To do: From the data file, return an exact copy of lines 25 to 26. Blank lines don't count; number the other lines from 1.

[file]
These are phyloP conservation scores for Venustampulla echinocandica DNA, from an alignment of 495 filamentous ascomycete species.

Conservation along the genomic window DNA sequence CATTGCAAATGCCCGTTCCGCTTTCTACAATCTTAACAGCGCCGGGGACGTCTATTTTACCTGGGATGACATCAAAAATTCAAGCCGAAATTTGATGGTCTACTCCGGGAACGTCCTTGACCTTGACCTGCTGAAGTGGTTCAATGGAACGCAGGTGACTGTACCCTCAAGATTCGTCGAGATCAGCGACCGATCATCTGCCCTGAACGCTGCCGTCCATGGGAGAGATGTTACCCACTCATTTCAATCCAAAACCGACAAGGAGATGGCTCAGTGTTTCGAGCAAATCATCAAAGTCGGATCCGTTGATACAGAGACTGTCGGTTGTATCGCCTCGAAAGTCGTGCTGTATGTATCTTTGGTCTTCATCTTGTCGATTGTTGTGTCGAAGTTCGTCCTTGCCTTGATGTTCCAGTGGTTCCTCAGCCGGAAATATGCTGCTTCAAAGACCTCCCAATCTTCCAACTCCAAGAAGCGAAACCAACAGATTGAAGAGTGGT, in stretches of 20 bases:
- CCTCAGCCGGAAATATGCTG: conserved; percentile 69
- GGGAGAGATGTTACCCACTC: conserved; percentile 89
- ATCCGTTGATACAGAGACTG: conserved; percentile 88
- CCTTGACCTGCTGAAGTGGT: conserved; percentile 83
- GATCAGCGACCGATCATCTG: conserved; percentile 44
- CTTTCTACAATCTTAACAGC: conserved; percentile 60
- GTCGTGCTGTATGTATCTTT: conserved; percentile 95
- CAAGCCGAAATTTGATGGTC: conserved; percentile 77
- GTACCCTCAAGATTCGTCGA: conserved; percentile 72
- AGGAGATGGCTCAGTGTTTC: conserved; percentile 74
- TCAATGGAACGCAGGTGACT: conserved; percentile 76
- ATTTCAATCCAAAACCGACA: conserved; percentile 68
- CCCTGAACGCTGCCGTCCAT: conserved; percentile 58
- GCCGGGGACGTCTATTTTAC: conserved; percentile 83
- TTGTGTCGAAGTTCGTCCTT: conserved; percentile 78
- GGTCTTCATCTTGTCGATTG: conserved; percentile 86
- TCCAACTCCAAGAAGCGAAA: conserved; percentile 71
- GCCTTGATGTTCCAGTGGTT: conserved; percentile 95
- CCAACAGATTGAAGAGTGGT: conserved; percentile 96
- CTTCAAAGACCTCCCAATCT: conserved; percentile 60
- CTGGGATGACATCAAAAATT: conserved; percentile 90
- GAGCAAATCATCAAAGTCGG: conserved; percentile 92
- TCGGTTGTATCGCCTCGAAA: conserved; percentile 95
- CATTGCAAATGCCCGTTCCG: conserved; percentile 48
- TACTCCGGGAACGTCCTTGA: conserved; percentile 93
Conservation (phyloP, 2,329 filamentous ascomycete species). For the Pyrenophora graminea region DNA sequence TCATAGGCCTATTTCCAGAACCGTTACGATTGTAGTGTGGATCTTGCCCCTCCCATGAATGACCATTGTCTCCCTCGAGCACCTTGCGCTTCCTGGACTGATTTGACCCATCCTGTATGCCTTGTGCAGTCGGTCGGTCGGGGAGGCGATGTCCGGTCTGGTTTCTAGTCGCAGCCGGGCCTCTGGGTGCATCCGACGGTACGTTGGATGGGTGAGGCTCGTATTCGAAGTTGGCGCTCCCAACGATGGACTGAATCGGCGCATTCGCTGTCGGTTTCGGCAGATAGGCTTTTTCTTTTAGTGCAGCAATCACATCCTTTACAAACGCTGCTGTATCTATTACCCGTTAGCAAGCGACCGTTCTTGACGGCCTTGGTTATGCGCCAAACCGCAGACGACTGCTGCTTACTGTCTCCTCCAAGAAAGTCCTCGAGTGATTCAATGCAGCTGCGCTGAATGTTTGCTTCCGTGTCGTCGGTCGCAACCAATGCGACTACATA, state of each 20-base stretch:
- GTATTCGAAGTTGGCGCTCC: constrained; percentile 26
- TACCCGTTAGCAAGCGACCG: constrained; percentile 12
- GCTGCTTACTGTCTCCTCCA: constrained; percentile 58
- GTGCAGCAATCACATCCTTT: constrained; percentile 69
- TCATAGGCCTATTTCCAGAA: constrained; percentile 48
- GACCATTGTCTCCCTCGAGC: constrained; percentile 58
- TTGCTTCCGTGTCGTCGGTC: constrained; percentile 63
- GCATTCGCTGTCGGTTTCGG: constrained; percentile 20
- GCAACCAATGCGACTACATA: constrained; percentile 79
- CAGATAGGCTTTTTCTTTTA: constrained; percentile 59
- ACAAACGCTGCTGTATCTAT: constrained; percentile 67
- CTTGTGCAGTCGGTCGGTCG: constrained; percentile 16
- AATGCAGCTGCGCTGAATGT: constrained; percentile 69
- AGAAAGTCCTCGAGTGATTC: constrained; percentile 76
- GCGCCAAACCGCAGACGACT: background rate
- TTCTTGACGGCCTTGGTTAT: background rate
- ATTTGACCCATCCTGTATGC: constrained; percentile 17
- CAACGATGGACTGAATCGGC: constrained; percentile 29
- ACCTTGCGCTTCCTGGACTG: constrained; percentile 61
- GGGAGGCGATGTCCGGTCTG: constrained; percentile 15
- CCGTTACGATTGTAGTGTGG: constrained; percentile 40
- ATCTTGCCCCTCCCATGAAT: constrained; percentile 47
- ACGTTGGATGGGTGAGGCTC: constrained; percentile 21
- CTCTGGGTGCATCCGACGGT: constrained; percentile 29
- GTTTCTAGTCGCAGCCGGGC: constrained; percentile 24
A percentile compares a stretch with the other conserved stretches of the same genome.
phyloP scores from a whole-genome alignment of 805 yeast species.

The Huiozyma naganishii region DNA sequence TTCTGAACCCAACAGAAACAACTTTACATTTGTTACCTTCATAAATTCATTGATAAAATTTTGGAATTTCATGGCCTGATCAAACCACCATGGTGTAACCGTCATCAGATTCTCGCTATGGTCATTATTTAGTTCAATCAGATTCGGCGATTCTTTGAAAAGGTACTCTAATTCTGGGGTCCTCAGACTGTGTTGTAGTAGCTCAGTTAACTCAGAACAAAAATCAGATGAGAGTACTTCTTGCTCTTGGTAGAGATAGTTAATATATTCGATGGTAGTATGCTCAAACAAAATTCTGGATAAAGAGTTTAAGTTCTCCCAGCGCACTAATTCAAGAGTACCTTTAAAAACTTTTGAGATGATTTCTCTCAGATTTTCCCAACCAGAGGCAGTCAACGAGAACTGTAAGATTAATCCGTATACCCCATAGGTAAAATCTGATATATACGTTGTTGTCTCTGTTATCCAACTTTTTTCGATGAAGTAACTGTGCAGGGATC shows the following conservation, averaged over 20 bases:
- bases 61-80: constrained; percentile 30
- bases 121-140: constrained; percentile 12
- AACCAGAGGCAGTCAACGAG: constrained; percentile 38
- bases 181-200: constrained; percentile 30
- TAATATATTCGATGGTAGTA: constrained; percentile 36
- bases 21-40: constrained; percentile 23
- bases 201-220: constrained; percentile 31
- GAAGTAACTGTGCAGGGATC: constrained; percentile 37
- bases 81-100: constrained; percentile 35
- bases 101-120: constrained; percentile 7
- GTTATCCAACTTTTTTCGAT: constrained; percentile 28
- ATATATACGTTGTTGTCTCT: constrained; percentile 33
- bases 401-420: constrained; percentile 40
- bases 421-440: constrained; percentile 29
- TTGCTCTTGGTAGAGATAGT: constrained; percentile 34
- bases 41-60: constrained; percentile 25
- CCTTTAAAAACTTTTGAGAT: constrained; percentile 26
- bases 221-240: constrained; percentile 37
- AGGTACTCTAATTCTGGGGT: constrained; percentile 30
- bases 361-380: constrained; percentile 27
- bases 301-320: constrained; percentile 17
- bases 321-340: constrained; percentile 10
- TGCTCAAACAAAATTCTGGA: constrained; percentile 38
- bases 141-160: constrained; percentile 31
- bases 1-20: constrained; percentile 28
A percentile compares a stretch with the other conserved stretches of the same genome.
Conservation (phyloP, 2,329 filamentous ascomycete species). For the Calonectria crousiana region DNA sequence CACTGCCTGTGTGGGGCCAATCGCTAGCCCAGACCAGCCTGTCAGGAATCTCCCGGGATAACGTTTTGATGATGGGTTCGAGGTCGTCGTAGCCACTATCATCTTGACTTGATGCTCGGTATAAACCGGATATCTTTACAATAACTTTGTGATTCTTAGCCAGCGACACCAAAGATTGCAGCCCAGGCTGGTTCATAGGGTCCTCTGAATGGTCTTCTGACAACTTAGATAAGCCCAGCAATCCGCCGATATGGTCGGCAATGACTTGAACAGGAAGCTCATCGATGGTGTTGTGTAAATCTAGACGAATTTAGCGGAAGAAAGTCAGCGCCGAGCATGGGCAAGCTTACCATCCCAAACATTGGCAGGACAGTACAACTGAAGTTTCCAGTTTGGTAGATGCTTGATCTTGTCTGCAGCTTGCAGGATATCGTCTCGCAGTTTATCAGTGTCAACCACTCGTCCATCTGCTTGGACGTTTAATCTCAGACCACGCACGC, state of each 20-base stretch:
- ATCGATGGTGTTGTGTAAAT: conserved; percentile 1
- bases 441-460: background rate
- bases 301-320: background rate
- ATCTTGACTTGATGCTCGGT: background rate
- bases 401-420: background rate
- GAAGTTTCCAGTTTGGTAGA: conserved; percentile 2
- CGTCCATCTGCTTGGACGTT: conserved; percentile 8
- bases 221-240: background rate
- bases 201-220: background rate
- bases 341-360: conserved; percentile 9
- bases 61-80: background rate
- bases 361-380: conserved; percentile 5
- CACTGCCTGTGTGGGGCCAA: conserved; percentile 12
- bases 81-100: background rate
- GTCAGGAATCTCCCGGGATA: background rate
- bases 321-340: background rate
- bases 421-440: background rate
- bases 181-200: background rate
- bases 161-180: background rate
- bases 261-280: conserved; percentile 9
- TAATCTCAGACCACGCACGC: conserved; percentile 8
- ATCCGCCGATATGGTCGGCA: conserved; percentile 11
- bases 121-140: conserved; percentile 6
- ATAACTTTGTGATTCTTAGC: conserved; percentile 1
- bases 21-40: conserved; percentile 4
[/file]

- TCGGTTGTATCGCCTCGAAA: conserved; percentile 95
- CATTGCAAATGCCCGTTCCG: conserved; percentile 48